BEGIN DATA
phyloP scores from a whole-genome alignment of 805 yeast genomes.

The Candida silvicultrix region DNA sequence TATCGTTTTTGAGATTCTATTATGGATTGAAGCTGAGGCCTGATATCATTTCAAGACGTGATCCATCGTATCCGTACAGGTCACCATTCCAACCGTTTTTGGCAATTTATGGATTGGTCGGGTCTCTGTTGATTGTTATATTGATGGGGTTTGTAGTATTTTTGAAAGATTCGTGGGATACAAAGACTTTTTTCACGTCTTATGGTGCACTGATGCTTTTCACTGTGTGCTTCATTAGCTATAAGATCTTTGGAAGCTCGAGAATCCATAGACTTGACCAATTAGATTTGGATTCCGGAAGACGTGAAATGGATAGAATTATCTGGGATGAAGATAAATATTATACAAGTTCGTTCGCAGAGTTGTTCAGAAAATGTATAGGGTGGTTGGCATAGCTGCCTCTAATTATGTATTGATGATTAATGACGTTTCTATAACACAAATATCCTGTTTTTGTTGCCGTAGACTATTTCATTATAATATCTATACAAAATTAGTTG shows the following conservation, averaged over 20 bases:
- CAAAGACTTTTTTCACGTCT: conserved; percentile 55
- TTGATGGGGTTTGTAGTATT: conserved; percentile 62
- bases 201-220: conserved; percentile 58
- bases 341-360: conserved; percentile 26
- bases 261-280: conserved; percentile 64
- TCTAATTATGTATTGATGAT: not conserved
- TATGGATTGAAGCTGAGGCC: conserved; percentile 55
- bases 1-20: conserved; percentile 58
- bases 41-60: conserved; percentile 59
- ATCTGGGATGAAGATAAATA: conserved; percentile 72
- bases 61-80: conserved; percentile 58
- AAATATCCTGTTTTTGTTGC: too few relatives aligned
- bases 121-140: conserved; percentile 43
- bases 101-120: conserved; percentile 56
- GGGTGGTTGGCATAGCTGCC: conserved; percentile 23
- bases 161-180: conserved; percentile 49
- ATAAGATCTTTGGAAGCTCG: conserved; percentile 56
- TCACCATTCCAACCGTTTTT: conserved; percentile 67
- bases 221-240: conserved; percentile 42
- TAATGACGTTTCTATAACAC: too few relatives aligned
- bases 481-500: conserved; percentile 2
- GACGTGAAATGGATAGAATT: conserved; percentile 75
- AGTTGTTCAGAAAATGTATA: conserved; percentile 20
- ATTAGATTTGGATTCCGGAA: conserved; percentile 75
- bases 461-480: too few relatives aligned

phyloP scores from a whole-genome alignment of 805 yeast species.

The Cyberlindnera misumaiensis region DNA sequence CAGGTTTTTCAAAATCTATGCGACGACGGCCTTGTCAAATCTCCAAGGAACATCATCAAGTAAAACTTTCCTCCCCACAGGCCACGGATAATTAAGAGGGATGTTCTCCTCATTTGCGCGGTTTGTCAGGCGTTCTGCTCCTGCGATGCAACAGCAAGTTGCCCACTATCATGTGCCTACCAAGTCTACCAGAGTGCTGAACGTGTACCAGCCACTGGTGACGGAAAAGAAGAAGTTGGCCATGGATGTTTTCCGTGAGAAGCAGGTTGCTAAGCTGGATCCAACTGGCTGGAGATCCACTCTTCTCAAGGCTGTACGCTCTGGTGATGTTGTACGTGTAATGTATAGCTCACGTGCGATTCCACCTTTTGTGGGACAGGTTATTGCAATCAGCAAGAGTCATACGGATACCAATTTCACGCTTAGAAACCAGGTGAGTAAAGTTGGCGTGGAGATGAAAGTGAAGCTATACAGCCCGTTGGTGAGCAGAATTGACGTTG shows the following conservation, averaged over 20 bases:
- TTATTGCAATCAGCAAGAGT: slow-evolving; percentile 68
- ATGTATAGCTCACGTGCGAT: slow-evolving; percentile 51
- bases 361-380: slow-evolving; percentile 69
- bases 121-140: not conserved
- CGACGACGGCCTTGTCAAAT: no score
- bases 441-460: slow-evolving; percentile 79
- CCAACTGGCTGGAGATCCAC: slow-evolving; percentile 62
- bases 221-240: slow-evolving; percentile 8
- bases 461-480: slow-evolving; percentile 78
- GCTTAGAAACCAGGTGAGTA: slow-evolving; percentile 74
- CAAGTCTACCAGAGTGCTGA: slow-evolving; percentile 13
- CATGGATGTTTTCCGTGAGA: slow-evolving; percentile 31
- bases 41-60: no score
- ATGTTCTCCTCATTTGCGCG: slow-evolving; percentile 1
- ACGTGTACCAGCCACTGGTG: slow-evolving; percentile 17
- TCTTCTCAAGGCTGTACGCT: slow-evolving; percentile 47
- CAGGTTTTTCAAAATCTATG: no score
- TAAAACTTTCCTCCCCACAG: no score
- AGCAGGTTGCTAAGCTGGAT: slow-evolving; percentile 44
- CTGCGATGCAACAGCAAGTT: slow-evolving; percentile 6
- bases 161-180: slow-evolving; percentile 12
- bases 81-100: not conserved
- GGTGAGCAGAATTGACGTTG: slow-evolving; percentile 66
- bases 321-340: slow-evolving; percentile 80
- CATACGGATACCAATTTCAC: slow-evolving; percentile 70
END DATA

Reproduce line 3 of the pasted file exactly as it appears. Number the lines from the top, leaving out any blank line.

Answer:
- CAAAGACTTTTTTCACGTCT: conserved; percentile 55